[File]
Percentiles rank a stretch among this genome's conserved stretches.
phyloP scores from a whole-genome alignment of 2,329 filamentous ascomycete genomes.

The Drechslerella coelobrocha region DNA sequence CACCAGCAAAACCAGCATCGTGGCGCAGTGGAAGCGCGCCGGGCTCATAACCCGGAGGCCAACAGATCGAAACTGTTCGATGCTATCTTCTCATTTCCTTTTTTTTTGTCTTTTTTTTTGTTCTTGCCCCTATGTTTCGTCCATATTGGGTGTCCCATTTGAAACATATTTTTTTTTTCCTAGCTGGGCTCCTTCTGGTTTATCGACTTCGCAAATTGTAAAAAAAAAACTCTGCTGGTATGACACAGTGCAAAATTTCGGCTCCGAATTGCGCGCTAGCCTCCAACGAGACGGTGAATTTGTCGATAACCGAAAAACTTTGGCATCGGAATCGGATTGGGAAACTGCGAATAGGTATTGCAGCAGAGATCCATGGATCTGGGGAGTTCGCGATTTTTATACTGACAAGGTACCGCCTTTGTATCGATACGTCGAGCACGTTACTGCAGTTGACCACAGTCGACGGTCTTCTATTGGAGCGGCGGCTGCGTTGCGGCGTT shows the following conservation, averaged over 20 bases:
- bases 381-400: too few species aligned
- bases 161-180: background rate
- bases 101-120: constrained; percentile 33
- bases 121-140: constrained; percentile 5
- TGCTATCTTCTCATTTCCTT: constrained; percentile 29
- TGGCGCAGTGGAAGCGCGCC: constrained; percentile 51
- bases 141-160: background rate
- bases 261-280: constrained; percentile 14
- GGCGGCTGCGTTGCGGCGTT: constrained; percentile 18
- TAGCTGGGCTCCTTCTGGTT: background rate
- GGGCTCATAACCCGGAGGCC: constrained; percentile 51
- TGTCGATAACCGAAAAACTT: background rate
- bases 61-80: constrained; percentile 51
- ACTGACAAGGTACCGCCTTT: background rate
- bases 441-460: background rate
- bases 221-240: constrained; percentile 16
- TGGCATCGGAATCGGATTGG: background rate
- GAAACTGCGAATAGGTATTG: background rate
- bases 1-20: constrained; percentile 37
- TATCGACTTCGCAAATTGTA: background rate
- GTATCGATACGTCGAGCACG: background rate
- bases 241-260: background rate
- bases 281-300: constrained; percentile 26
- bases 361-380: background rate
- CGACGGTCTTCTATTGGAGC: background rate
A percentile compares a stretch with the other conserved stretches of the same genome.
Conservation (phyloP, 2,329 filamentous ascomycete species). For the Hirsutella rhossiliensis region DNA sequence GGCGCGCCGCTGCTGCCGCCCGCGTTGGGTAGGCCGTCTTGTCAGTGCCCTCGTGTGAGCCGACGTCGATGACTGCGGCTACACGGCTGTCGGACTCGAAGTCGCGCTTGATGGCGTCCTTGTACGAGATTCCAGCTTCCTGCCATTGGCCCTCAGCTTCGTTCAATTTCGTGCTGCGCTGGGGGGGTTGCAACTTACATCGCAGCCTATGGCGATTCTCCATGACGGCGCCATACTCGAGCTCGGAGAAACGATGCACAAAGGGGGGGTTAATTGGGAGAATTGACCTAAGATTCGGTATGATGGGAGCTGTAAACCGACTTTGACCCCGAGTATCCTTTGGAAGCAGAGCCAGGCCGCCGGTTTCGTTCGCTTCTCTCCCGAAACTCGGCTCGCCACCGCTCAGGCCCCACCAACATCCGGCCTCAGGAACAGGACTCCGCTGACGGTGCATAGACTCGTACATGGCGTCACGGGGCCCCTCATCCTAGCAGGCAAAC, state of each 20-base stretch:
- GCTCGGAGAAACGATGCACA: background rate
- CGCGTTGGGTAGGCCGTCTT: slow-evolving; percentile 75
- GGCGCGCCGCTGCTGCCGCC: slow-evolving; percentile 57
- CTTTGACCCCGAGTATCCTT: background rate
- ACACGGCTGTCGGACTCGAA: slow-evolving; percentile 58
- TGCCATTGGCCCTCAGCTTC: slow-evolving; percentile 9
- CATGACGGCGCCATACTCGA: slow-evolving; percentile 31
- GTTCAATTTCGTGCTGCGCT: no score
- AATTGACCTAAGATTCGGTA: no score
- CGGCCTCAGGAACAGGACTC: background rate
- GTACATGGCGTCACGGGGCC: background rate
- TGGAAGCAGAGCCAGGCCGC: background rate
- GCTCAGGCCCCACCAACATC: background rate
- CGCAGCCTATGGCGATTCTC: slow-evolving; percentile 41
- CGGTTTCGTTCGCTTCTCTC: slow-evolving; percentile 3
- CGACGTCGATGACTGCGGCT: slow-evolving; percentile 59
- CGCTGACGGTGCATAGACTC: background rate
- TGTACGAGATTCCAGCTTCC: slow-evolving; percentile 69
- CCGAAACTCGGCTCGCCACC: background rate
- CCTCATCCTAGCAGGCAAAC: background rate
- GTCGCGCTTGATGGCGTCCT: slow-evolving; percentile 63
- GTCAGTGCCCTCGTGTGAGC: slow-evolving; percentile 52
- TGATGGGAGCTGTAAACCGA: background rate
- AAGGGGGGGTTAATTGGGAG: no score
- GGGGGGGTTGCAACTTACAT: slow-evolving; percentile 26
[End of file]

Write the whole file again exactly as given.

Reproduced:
Percentiles rank a stretch among this genome's conserved stretches.
phyloP scores from a whole-genome alignment of 2,329 filamentous ascomycete genomes.

The Drechslerella coelobrocha region DNA sequence CACCAGCAAAACCAGCATCGTGGCGCAGTGGAAGCGCGCCGGGCTCATAACCCGGAGGCCAACAGATCGAAACTGTTCGATGCTATCTTCTCATTTCCTTTTTTTTTGTCTTTTTTTTTGTTCTTGCCCCTATGTTTCGTCCATATTGGGTGTCCCATTTGAAACATATTTTTTTTTTCCTAGCTGGGCTCCTTCTGGTTTATCGACTTCGCAAATTGTAAAAAAAAAACTCTGCTGGTATGACACAGTGCAAAATTTCGGCTCCGAATTGCGCGCTAGCCTCCAACGAGACGGTGAATTTGTCGATAACCGAAAAACTTTGGCATCGGAATCGGATTGGGAAACTGCGAATAGGTATTGCAGCAGAGATCCATGGATCTGGGGAGTTCGCGATTTTTATACTGACAAGGTACCGCCTTTGTATCGATACGTCGAGCACGTTACTGCAGTTGACCACAGTCGACGGTCTTCTATTGGAGCGGCGGCTGCGTTGCGGCGTT shows the following conservation, averaged over 20 bases:
- bases 381-400: too few species aligned
- bases 161-180: background rate
- bases 101-120: constrained; percentile 33
- bases 121-140: constrained; percentile 5
- TGCTATCTTCTCATTTCCTT: constrained; percentile 29
- TGGCGCAGTGGAAGCGCGCC: constrained; percentile 51
- bases 141-160: background rate
- bases 261-280: constrained; percentile 14
- GGCGGCTGCGTTGCGGCGTT: constrained; percentile 18
- TAGCTGGGCTCCTTCTGGTT: background rate
- GGGCTCATAACCCGGAGGCC: constrained; percentile 51
- TGTCGATAACCGAAAAACTT: background rate
- bases 61-80: constrained; percentile 51
- ACTGACAAGGTACCGCCTTT: background rate
- bases 441-460: background rate
- bases 221-240: constrained; percentile 16
- TGGCATCGGAATCGGATTGG: background rate
- GAAACTGCGAATAGGTATTG: background rate
- bases 1-20: constrained; percentile 37
- TATCGACTTCGCAAATTGTA: background rate
- GTATCGATACGTCGAGCACG: background rate
- bases 241-260: background rate
- bases 281-300: constrained; percentile 26
- bases 361-380: background rate
- CGACGGTCTTCTATTGGAGC: background rate
A percentile compares a stretch with the other conserved stretches of the same genome.
Conservation (phyloP, 2,329 filamentous ascomycete species). For the Hirsutella rhossiliensis region DNA sequence GGCGCGCCGCTGCTGCCGCCCGCGTTGGGTAGGCCGTCTTGTCAGTGCCCTCGTGTGAGCCGACGTCGATGACTGCGGCTACACGGCTGTCGGACTCGAAGTCGCGCTTGATGGCGTCCTTGTACGAGATTCCAGCTTCCTGCCATTGGCCCTCAGCTTCGTTCAATTTCGTGCTGCGCTGGGGGGGTTGCAACTTACATCGCAGCCTATGGCGATTCTCCATGACGGCGCCATACTCGAGCTCGGAGAAACGATGCACAAAGGGGGGGTTAATTGGGAGAATTGACCTAAGATTCGGTATGATGGGAGCTGTAAACCGACTTTGACCCCGAGTATCCTTTGGAAGCAGAGCCAGGCCGCCGGTTTCGTTCGCTTCTCTCCCGAAACTCGGCTCGCCACCGCTCAGGCCCCACCAACATCCGGCCTCAGGAACAGGACTCCGCTGACGGTGCATAGACTCGTACATGGCGTCACGGGGCCCCTCATCCTAGCAGGCAAAC, state of each 20-base stretch:
- GCTCGGAGAAACGATGCACA: background rate
- CGCGTTGGGTAGGCCGTCTT: slow-evolving; percentile 75
- GGCGCGCCGCTGCTGCCGCC: slow-evolving; percentile 57
- CTTTGACCCCGAGTATCCTT: background rate
- ACACGGCTGTCGGACTCGAA: slow-evolving; percentile 58
- TGCCATTGGCCCTCAGCTTC: slow-evolving; percentile 9
- CATGACGGCGCCATACTCGA: slow-evolving; percentile 31
- GTTCAATTTCGTGCTGCGCT: no score
- AATTGACCTAAGATTCGGTA: no score
- CGGCCTCAGGAACAGGACTC: background rate
- GTACATGGCGTCACGGGGCC: background rate
- TGGAAGCAGAGCCAGGCCGC: background rate
- GCTCAGGCCCCACCAACATC: background rate
- CGCAGCCTATGGCGATTCTC: slow-evolving; percentile 41
- CGGTTTCGTTCGCTTCTCTC: slow-evolving; percentile 3
- CGACGTCGATGACTGCGGCT: slow-evolving; percentile 59
- CGCTGACGGTGCATAGACTC: background rate
- TGTACGAGATTCCAGCTTCC: slow-evolving; percentile 69
- CCGAAACTCGGCTCGCCACC: background rate
- CCTCATCCTAGCAGGCAAAC: background rate
- GTCGCGCTTGATGGCGTCCT: slow-evolving; percentile 63
- GTCAGTGCCCTCGTGTGAGC: slow-evolving; percentile 52
- TGATGGGAGCTGTAAACCGA: background rate
- AAGGGGGGGTTAATTGGGAG: no score
- GGGGGGGTTGCAACTTACAT: slow-evolving; percentile 26